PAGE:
It has been nearly six years since I decided not to leave Cuba for good and it’s only today that I can calmly reflect on that moment. It was not a patriotic decision, nor a conformist nor a cowardly one, but rather completely irreverent. I still cannot find a single logical reason to justify the “I’m staying” that gives up the whole world. They say you can spend the rest of your life without weighing the consequences of your actions, but me, fortunately, I always knew: not leaving implies staying on the broken ship, drifting aimlessly, and assuming, also, that I will not be silent for a single moment while it sinks (I always was a bit of a rebel).
I threw the dice at my destiny and the random number that came up hasn’t haunted me: I have been happy. I abandoned my possible life “outside” – it’s an interesting syndrome we’ve been left with by geography and the revolution, “we are inside, the rest of the universe is outside” – and it didn’t leave me too many options: I could have spent the rest of my days climbing the ladder of opportunism or filling out useless papers in the Payroll Department at the Ministry of Education. I didn’t salute anything and ended up finding the recipe to survive the daily Armageddon without doing too much damage to my soul, and never thought any more about leaving.
But one day it wasn’t enough to keep my windows shut and barred, my almost perfect strategy for seeming invisible, my enormous pleasure in discovering that my neighbors didn’t know whether or not I and my world inside the walls existed: the intimate remained elusive, work poorly paid and, most of all, a bunch of sinister characters in my head wouldn’t stop saying that I was an inherent part of the ever-aging Revolution, heavy and omnipresent. I decided to open my blog because my bubble cracked, and still I didn’t analyze it too much.
Today I look at my refusal of permission to travel and it gives me peace: I was not hurt, not surprised. It is the long line that I have been drawing of my path, it’s the certainty that I wasn’t wrong, it’s the proof that the Cuban government has taken the trouble to give me so I will know, despite the Party and its State, the security forces and their impunity, that I have managed to live as a free woman.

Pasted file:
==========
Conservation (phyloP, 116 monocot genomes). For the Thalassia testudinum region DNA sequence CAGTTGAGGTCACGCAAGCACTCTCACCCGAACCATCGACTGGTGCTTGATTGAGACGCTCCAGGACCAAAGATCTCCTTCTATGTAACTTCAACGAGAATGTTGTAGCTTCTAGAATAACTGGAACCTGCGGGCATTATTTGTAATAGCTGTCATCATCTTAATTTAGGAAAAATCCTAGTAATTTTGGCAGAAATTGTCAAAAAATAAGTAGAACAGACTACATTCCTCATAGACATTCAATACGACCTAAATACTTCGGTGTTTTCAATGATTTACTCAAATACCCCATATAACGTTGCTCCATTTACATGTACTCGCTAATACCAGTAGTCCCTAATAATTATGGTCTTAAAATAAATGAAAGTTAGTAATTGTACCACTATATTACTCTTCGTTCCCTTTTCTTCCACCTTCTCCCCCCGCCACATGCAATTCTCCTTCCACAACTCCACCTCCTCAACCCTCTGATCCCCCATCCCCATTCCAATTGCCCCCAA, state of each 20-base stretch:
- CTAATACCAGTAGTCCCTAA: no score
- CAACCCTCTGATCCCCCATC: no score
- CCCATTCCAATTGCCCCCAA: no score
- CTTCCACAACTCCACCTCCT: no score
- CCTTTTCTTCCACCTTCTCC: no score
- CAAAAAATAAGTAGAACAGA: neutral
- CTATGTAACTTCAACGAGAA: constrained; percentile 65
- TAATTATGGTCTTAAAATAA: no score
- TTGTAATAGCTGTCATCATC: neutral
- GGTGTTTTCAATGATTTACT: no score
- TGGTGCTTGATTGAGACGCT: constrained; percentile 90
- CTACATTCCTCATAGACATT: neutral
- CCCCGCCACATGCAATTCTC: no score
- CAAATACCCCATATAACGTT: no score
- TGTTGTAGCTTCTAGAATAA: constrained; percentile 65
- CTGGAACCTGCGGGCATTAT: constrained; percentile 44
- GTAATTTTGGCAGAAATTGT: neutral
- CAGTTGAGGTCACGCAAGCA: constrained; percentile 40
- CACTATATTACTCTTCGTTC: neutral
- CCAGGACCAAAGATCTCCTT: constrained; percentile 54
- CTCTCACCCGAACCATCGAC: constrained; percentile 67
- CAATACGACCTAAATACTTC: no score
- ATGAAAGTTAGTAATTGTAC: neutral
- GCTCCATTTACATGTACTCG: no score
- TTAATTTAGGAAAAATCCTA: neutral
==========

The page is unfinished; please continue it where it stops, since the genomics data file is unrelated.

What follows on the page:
This is an excerpt to a version of the song, Epitaph for Vladimir Visotski by Karsmarski Jacek (Polish dissident songwriter), which includes Ciro Diaz in his latest album, The Blue Slug, that I listened to compulsively for at least two months, especially on the street with my mp3 inherited from a friend who now has an I-pod. (Download the lyrics here) (Download the recording and album cover here) The song (in summary, which runs about ten minutes) is about a desperate artist going through the circles of hell in search of an answer or death, and at the end of his journey there is only loneliness and the weight of the supreme power above himself. So I found myself at times catching the bus across Havana at 12 noon in August under the perennial sunshine and with the distressing feeling of not going anywhere, or arriving too late, or going for pleasure ... I feel that I have already arrived at the eighth enclosure (this is the finale of the song) where there is nothing, and I feel useless and empty, and I look at people without faith who walk along the street and who have so much fear that they no longer know they're afraid, and who have seen so many Roundtables and so many news broadcasts that they no longer know what belongs to reality or just to the TV screen. They cannot discern that they no longer believe, but cannot disbelieve either, and just move along past me not going anywhere.